Know what this is? Neither do I. But I’m hoping it’s the door of opportunity opening (I’m also hoping I don’t trip over something in the dark in my rush to get to the door, but that’s another set of issues altogether).
I’ve been asking for an opportunity and the answer up till now has felt like standing in a dark room. I haven’t known what the hell to do to get where I want to be so I stood still. Not the smartest move I can make. Now the light is peeking in and it’s time for me to move toward it. So here’s hoping the old theatre adage to “break a leg” isn’t figurative. Wish me luck.
I’ve been reading the comments sections of posts. Perhaps a bit too much:
The black cloud of negativity, who says things like:
“George R.R. Martin is the most overrated writer in the history of fantasy/sci-fi. His books read like a contract and substitute shock value for originality and talented story telling.”
“You want fluff, read a Dragonlance novel or that shite Gabaldon series.”
And I won’t even go into the comments on the #AskELJames fiasco on Twitter.
For the most part, those in many professions don’t get critiqued by total strangers online. Artists have become, for some unfathomable reason, the target for a kind of criticism that goes beyond taste. It isn’t enough these days to say a particular work isn’t the type you enjoy. It must be slammed into the ground, the artist portrayed as stupid, untalented, etc.
“I don’t like it” isn’t acceptable anymore. The very fact of dislike now impugns not only that work but everything an artist does and even who they are.
I wonder if those who do this have ever considered that wiping out the confidence and the desire of those who make art may leave them without anyone to criticize at all. How many artists give up under the weight of uninformed and untrue insults their work receives? And how many careers are damaged by the platforms so easily available to those whose only talent is to criticize?
I am reminded of an old adage: those who can, do. The twist these days comes in the second part of the saying: those who can’t, criticize.
I get a lot of polite smiles when I tell people I have a BA in History. Even my dad shook his head and told me how much he hated history classes, how boring they were. I get it, I really do. The feeling isn’t the same for me, but I understand why people’s eyes glaze over sometimes when they read history books. Too many of them are written by people who act as if they’re still doing it for a grade.
My story is pretty simple. I have a degree in History because of Math. Don’t get me wrong, I do have a passion for history. What I have is much less passion for Math. In fact, I don’t have any passion for Math. Nor any real aptitude for it. It’s a truly loveless relationship.
It isn’t that I didn’t try. I made it a week and a half in the math class I took at the local community college (the remedial one that failing the automated test puts you into so you can learn enough to take the lowest level of real math). I understood more of what was going on in the French class I took.
When I left to complete my BA at a university, I worried about the obstacle of another math class. Then I perused the requirements of the History department. The classes sounded great and there wasn’t a single math class listed. It was made for me.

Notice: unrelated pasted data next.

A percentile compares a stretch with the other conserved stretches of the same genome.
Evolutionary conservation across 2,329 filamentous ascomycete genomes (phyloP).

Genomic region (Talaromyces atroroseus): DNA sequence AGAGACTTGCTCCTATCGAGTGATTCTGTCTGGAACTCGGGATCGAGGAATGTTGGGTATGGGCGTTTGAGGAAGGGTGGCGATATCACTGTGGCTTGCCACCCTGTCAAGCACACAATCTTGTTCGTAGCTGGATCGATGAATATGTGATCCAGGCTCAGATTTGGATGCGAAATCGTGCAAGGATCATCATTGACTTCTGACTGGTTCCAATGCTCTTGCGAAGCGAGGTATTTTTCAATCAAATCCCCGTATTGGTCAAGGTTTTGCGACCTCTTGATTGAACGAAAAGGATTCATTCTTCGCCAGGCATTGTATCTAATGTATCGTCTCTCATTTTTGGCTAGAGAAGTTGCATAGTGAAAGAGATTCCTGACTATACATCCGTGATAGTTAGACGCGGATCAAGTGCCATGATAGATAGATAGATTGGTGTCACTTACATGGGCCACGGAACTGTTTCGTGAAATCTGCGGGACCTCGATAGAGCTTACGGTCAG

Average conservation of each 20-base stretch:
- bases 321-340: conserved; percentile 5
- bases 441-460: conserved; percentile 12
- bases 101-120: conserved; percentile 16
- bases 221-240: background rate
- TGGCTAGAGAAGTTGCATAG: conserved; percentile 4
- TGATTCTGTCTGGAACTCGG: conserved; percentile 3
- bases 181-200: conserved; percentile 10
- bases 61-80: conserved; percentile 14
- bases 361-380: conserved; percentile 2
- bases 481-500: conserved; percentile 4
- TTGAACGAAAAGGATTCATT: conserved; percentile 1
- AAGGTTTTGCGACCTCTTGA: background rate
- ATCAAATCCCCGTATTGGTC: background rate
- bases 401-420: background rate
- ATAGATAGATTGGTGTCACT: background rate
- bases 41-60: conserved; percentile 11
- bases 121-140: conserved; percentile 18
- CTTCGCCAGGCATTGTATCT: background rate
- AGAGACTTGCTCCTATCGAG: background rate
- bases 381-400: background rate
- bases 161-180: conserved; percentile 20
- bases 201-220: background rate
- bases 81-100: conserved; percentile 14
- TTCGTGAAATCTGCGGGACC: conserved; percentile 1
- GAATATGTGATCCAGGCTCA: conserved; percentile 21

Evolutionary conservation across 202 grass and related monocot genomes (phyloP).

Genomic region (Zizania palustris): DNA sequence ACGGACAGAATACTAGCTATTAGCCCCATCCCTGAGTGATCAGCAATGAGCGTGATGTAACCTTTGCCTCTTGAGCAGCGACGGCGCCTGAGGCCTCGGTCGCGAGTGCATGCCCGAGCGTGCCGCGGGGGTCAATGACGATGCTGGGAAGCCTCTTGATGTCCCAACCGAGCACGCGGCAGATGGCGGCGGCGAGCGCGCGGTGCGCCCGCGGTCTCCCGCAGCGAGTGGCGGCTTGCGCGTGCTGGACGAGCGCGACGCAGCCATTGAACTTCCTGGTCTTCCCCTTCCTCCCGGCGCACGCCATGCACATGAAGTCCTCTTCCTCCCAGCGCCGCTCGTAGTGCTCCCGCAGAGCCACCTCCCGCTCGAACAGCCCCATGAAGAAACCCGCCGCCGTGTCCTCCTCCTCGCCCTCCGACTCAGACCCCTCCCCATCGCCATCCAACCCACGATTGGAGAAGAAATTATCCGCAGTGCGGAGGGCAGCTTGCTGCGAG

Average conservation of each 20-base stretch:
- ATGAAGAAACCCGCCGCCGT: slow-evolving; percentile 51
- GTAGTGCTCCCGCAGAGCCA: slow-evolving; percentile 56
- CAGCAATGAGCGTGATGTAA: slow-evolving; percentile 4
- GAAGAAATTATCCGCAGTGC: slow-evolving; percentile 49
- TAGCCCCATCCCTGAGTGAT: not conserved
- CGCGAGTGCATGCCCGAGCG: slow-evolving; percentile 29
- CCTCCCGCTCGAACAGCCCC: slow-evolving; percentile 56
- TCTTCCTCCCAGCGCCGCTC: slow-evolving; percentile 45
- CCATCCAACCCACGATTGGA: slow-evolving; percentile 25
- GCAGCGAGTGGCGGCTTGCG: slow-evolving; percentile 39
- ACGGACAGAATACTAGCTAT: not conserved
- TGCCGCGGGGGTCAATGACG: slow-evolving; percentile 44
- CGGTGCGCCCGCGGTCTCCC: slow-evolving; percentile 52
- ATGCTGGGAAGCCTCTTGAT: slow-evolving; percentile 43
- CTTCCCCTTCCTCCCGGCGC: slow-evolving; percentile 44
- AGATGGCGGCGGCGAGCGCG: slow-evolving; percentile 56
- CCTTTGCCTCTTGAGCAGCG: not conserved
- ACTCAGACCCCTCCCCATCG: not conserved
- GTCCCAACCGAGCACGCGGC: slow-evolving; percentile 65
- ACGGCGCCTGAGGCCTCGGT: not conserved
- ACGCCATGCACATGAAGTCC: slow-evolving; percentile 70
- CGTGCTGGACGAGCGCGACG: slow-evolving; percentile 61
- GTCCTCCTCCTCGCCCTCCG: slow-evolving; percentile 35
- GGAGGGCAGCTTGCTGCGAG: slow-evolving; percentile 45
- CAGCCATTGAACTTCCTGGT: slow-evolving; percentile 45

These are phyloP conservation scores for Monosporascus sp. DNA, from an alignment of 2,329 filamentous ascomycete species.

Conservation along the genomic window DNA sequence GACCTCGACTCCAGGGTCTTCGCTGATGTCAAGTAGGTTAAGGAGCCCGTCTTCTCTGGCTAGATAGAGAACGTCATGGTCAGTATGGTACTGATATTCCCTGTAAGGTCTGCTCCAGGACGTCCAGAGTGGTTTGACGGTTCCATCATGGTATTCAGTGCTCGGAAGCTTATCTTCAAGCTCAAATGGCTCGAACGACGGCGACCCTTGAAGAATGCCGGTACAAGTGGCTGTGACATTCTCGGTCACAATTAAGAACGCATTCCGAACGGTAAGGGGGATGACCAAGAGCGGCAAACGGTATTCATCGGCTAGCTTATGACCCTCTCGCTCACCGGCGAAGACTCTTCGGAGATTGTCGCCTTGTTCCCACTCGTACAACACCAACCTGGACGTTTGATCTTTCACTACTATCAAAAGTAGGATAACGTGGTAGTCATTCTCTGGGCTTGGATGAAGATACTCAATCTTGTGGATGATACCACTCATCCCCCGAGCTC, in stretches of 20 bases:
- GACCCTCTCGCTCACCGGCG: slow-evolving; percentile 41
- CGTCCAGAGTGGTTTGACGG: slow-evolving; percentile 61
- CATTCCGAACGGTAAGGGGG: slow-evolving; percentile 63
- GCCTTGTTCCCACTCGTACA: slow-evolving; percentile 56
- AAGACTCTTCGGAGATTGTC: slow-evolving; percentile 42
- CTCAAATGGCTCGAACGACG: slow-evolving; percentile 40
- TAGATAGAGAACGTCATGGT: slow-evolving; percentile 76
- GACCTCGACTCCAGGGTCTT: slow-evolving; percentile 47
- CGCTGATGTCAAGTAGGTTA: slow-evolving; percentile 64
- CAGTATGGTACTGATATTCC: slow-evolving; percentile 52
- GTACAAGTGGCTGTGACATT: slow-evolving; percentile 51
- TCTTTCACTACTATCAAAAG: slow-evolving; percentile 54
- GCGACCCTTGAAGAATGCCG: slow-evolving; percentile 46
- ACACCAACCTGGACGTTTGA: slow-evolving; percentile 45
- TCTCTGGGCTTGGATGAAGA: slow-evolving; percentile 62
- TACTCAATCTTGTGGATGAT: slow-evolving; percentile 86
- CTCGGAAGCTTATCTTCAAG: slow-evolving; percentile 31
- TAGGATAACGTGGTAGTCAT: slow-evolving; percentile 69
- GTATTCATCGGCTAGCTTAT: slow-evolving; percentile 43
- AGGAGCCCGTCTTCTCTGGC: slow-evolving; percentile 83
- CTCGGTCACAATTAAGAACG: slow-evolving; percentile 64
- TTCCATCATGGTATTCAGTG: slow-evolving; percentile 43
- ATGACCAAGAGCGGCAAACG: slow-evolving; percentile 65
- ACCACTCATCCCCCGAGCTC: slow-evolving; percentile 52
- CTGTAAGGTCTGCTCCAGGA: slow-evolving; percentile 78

I studied medieval and reformation Europe, the history of Africa and Germany along with a class on the fall of the Soviet Union. It was awesome. Don’t ever let anyone tell you college doesn’t have a place for everyone. Even History geeks can survive.
(A rainbow-colored, glittery one at that)
I love parades. Apparently so do lots of others. Like the folks here watching the parade I went to on Saturday. I like to get out from behind my computer every once in a while, to see the “real” world so I can create realistic, “normal” characters. Just a good writing skill I’ve learned.
(This is me, trying to have it all)
Writing is an obsession. Writing is a chore. It’s the strangest dichotomy I know of to love something that makes you want to pull your hair out. Stories never stop meandering their way through my head. The problem is they don’t meander onto the paper, or the computer screen, at least not with anything resembling ease.
A second level of frustration, for me at least, is the vast difference in those stories. I love to write humor, to know that people are laughing at the words I put together. But I also love to write gut-wrenching emotion. I like mayhem and destruction. I write dark and sometimes morbid plays, humorous romance novels, contemporary murder mysteries and fantasy short stories. Perhaps I need mood management more than lessons on my craft.
And a bit of shameless promotion:
The latest review for my novel, Ghost of a Clue, from The Wild Rose Press can be found here: http://www.drcpromotions.com/2015/05/review-a-ghost-of-a-clue-by-debra-doggett/
You know how writers like to talk about their writing space? Well, for the moment, this is mine. I did something I’ve done far too many times in my life yet again. I moved. If you want to get an idea of how often I’ve done that, I have three children, each born in a different state. You would think I’d be better at it than this. I have, however, got much less stuff to move these days. It’s still a pain though. But, back to writing.